For an airline that plunged to a $1.95billion USD loss in 2016 and then went onto make further losses of $1.52billion last year, you’d expect Abu Dhabi-based Etihad Airways to just carry on cutting and cutting as much as possible in a bid to get back into the black. But while Etihad has made some pretty significant cutbacks in the last 18-months, its new business strategy is revealing a very different direction for the carrier.
The story of how Etihad got to this point is well documented – a desperate bid to grow into a dominant global airline, turning Abu Dhabi into a yet another Persian Gulf hub led to bad business decision after bad business decision. Billions of dollars were spent investing in struggling international airlines as part of Etihad’s failed attempt to create a fourth global airline alliance.
The future for Etihad looks set to be very different. We reported a few days ago on a management shakeup at the airline – the latest step in a business turnaround attempt to stem the losses at the State-owned carrier. Tony Douglas, the Etihad Airways Group CEO spoke of making the airline “more rational” – in other words, more cuts could come.
Further underperforming routes in Etihad’s shrinking global network could be cut. Smaller markets such as Edinburgh in Scotland and Perth, Western Australia have already been cut from Etihad’s schedules, while flight frequencies on other routes have been trimmed back.
Douglas hasn’t shied away from explaining the process, telling reporters: “Networks need to be reanalyzed. Years ago it would’ve been quarterly, today it needs to be almost minute by minute.”
“The eventual aim of this process is for Etihad to be in the best shape to ensure its long-term sustainability,” Douglas explains, going on to say that the shakeup will allow Etihad to “meet the challenges of an aviation industry in constant flux.”
Rumours that Etihad plans to delay, defer or cancel orders for 110 brand new aircraft it has on order with both Boeing and Airbus also look set to be confirmed at some point soon. With a shrinking network and much smaller ambitions, Etihad says it won’t need to grow its fleet like it had originally planned.
“We don’t believe that doubling the size is likely to be sustainable at this time,” Douglas says of the rumours.
Instead, Etihad plans to focus on serving its home of Abu Dhabi – bringing passengers to and from the oil-rich Emirate, rather than simply using it as a hub between other destinations. It appears that Etihad could once again turn into the small, boutique carrier that is said it didn’t want to be.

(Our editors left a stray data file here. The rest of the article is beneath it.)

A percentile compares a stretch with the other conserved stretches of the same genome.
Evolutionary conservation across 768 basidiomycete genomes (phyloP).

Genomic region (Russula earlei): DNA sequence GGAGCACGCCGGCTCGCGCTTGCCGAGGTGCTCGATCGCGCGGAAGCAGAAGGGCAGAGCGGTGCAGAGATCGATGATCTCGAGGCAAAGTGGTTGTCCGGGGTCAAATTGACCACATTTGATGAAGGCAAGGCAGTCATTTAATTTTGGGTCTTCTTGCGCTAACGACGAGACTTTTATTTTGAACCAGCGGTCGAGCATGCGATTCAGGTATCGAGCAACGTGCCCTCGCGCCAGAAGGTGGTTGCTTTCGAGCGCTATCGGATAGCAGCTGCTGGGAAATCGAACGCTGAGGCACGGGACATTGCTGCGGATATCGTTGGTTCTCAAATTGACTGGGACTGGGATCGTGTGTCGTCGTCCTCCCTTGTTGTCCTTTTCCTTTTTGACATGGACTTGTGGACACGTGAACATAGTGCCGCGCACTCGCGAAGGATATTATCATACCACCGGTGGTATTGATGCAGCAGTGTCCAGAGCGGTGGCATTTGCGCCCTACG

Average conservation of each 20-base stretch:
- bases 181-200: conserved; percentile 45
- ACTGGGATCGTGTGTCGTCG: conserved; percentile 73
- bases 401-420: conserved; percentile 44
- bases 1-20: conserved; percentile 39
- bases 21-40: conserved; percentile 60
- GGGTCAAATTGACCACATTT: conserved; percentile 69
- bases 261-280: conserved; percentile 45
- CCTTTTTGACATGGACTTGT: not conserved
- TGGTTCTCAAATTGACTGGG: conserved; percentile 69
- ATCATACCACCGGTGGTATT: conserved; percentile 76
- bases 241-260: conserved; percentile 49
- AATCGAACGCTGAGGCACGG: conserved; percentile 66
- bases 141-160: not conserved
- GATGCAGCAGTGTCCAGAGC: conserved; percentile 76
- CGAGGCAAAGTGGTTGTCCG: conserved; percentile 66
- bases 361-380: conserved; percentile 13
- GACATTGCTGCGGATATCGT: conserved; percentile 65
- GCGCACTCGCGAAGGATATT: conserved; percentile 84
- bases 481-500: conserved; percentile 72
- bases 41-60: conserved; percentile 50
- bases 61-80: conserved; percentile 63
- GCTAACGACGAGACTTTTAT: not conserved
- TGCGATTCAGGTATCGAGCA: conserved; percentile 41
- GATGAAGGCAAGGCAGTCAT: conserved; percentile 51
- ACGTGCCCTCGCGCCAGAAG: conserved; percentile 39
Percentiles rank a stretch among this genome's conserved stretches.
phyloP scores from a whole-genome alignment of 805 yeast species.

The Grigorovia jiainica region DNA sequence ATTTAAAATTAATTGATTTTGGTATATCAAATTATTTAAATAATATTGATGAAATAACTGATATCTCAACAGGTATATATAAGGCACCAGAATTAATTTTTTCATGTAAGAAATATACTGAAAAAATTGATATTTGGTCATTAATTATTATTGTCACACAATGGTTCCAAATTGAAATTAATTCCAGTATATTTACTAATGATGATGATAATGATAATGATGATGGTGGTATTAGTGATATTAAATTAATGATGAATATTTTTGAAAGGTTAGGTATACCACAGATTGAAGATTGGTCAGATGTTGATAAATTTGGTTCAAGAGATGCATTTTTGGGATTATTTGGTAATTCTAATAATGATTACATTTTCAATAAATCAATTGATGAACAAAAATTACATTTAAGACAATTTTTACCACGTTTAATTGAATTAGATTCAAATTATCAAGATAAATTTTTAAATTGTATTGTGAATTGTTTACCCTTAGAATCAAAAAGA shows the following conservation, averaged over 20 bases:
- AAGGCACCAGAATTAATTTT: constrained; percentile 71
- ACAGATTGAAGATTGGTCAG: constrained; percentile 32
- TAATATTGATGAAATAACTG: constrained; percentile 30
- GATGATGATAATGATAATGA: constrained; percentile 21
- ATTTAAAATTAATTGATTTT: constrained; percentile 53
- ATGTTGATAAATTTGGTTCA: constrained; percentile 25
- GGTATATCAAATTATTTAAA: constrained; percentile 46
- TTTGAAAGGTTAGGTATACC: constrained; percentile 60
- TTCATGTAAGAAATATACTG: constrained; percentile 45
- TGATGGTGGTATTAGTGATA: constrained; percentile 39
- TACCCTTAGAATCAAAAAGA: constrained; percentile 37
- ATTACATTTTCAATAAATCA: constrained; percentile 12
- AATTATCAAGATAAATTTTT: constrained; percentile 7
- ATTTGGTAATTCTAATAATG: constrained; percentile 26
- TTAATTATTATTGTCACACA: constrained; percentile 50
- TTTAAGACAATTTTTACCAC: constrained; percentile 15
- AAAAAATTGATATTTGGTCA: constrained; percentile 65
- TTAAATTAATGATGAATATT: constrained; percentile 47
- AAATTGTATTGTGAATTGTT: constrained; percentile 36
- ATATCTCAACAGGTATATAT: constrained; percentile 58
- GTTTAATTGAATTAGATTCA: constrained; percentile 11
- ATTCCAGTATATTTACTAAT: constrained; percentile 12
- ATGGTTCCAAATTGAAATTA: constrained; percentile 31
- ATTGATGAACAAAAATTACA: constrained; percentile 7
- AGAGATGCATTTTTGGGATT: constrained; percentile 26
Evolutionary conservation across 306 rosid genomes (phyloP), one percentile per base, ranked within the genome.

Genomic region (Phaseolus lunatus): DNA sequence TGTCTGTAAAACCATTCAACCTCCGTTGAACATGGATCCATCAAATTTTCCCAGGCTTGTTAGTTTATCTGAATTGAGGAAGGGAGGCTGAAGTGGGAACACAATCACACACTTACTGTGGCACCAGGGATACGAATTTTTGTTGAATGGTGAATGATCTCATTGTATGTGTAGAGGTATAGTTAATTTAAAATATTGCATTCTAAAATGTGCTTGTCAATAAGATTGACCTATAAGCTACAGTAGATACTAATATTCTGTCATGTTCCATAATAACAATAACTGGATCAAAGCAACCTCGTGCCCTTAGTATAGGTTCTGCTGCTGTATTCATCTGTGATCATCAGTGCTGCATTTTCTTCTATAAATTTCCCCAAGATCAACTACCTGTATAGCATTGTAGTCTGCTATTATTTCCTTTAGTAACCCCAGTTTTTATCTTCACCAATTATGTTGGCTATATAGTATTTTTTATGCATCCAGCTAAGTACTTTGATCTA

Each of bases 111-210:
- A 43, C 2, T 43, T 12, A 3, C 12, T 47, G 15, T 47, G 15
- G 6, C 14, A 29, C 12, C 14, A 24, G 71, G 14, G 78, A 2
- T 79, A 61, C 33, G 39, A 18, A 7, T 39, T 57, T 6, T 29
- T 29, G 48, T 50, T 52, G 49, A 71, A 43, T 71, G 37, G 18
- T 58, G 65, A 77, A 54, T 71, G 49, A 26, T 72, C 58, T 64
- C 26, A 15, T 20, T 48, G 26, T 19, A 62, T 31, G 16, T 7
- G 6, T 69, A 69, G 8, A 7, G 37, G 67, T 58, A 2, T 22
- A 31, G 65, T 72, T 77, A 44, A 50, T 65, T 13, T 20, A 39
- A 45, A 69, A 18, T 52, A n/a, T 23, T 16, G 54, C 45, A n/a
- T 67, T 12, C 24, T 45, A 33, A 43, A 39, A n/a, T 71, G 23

And it’s with that in mind that Etihad seems to be making some pretty unusual enhancements in an attempt to differentiate itself from its competitors. Services like its so-called ‘Flight Valet’ aren’t that unusual – a special cargo service for expensive supercars to be transported to European cities for the summer are relatively common in the Middle East.
But how about an in-flight nurse? Now, Etihad has had an onboard nanny for some time. Since the Flying Nannies programme started in 2013, Etihad has trained over 2,000 cabin crew to take on the additional task of looking after little ones – providing games and supporting stressed families on long-haul flights.
But this is very different. Appealing to wealthy Emirati locals, the new service will offer a fully trained nurse to provide medical support for passengers travelling with complex medical conditions – perhaps travelling overseas for medical treatment.
In addition, Etihad will also offer its own doctor to assess a passenger’s ‘fitness to fly’ before they get to the airport – issuing a certificate so that passengers can confidently board without being refused travel by cabin crew or ground staff.
The airline says it is the first carrier in the region to offer both services.
Unlike, the Flying Nannies, it’s probably important to point out that Etihad doesn’t plan to have a medical nurse onboard all its flights. They’ll be booked for individual passengers and they won’t be trained as cabin crew like the nannies.
This is a really interesting move from Etihad and it looks like the airline is planning to advance some aspects of the passenger experience. This will certainly be welcome after the airline has made so many cutbacks in the last year and a half.
Mateusz Maszczynski honed his skills as an international flight attendant at the most prominent airline in the Middle East and has been flying throughout the COVID-19 pandemic for a well-known European airline. Matt is passionate about the aviation industry and has become an expert in passenger experience and human-centric stories. Always keeping an ear close to the ground, Matt's industry insights, analysis and news coverage is frequently relied upon by some of the biggest names in journalism.